New lawsuits add layers of allegations against a man who owned two custom jet-boat businesses in Boise before leaving town to start a jet-boat touring company near Niagara Falls.
One of the lawsuits seeks nearly $100 million in damages. Another says KeyBank was a conspirator in a scheme to lend consumers money to buy boats that bank employees knew Christopher Bohnenkamp’s businesses would not produce.
Idaho Transportation Department emails obtained by the Idaho Statesman also say an FBI special agent and a KeyBank attorney, Neil McFeeley of Eberle Berlin, were looking into complaints about boats to see “if there is criminal activity or if it’s a civil matter.”
The first lawsuit was filed by Michael Fox, Bohnenkamp’s former business partner in the tour business, Niagara Jet Adventures. Fox claims Bohnenkamp did not pay $2.2 million he owed to Fox, after Fox transferred his 51 percent ownership of the company to Bohnenkamp. The suit, filed Aug. 11 in a New York court, asks for $6.2 million in damages and $10 million in punitive damages for each of nine complaints.
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The second lawsuit came from a former Bohnenkamp customer, Nevada resident Kelley Tuttle. He sued Bohnenkamp Aug. 12 in federal court in Idaho, saying he never received a prepaid, $147,241 jet boat he ordered from Bohnenkamp’s former Boise business, Bohnenkamp’s Whitewater Customs.
The lawsuit also names Treasure Valley Marine, a dealership business that Bohnenkamp operated from the same building in Boise, at the intersection of Morris Hill and Curtis roads.
Bohnenkamp’s attorney, Mia Murphy of Murphy Law Offices in Meridian, did not respond an email or voice mail message requesting comment.
The Tuttle suit mirrored several other Idaho lawsuits and several complaints to the Idaho Attorney General’s Office. The lawsuits all say Bohnenkamp either delivered unfinished hulls and trailers or delivered nothing on orders ranging from $50,000 to $200,000. The customers generally prepaid the full price, and some traded in their own boats for credit toward the purchases. After the Idaho Statesman reported on the complaints July 19, the Attorney General’s Office launched an investigation of possible violations of the Idaho Consumer Protection Act.
Tuttle’s lawsuit added a new wrinkle by naming KeyBank as a defendant, claiming the bank worked in concert with Bohnenkamp by financing boat orders, including Tuttle’s, and distributing the full amount of the loans to Bohnenkamp despite knowing the boats were not built.
The suit claimed Bohnenkamp directed Tuttle and a second, unnamed customer to KeyBank for financing. Two other former customers, Jim Basye in McCall and Brice Vineyard in Coeur d’Alene, told the Statesman in early July that they, too, took out loans from KeyBank after Bohnenkamp told them their boats would cost less if they did so. Public documents suggest at least six customers took out loans through KeyBank.
The lawsuit alleges Bohnenkamp and his businesses breached the Tuttle contract and committed fraud, and that KeyBank and Bohnenkamp violated state and federal racketeering laws. Bohnenkamp, his businesses and the bank “associated with each other for the purpose of defrauding individuals and/or entities.”
Jack Sparks, KeyBank spokesman for Idaho and Colorado, said the bank does not comment on pending litigation. Sparks also declined to answer questions about KeyBank policies on financing for vehicles including jet boats before they are manufactured.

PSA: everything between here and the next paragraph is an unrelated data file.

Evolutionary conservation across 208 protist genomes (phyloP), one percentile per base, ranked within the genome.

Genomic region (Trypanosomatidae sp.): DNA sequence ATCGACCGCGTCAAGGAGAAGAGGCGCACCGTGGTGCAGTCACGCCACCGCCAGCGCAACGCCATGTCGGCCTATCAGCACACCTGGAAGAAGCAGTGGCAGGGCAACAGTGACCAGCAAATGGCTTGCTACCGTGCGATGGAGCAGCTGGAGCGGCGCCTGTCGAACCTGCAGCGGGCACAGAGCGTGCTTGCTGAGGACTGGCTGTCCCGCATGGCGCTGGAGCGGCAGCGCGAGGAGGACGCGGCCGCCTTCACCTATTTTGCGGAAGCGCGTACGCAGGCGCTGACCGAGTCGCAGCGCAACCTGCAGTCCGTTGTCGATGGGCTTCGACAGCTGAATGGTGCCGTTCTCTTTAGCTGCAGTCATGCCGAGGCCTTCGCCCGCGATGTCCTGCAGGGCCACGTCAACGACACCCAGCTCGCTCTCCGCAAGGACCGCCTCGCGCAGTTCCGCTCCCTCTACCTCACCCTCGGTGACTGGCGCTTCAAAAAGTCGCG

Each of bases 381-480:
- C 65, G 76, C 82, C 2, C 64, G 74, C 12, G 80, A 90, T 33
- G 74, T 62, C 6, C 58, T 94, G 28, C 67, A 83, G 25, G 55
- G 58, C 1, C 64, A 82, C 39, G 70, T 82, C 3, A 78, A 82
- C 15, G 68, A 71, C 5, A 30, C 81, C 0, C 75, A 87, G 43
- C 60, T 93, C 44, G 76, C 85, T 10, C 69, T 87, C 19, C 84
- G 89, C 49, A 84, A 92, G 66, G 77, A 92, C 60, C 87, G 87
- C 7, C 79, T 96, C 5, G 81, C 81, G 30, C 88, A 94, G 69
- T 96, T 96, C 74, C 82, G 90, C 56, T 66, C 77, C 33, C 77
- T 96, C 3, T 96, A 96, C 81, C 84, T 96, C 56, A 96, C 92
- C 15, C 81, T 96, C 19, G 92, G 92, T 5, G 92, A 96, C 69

Fox, the former Niagara Jet Adventures partner, alleges Bohnenkamp lied about or hid his financial problems in Idaho, the legal actions against him, a 2009 bankruptcy and a missed court-ordered payment on $2.7 million he owed to Custom Weld Boats in Lewiston.
Fox says Bohnenkamp fraudulently took the boats Fox had bankrolled, took a boat Fox had traded in, then took Fox’s shares in the business. That business, his lawsuit says, began running tours on the Niagara River in May and is now making $15,000 to $20,000 a day.
The lawsuit claims Bohnenkamp never delivered a tour boat for which Fox had paid $450,000 plus a trade-in of a $274,786 jet boat that Bohnenkamp had built for him previously. Fox claims he paid Bohnenkamp an additional $150,000 for another boat that was never delivered. Bohnenkamp did deliver four boats that Fox spent nearly $1.2 million to build, the lawsuit said.
According to the lawsuit, Bohnenkamp took money from Fox that was supposed to go toward the business and instead kept it for himself.
Fox alleged that his attorney at the time, Robert Bencini, deliberately concealed Bohnenkamp’s bankruptcy to Fox and also aided Bohnenkamp’s fraudulent purchase of Fox’s ownership in Niagara Jet Adventures and its parent company, Devil’s Hole Jet.
Fox recounted in his lawsuit how he told Bencini he was concerned that Bohnenkamp’s $1.9 million note to buy out Fox’s ownership was payable on March 1, 2015 — after his shares were scheduled to transfer to Bohnenkamp. According to the suit, Bencini assured Fox that the money was in place and that Fox’s interests were safe.
Bencini told Fox that “you could take his [Bohnenkamp’s] wife’s furs and jewels,” the lawsuit said.
Fox claims he never received the agreed-upon cash payment after ownership transferred to Bohnenkamp. Initially, Fox said he was told Bohnenkamp would pay once the boats and tour business was up and running. But later, Fox was told he’d receive his money only if the business was profitable, the suit said.
“Bohnenkamp now says that Fox will have to be paid over two years but still only from net profit after deducting all costs including a deduction of $140,000 per year salary for Bohnenkamp and his wife,” according to the lawsuit.
Fox’s attorney, John Bartolomei of Law Offices of John P. Bartolomei & Associates in Niagara, declined to comment. “The lawsuit speaks for itself,” he said.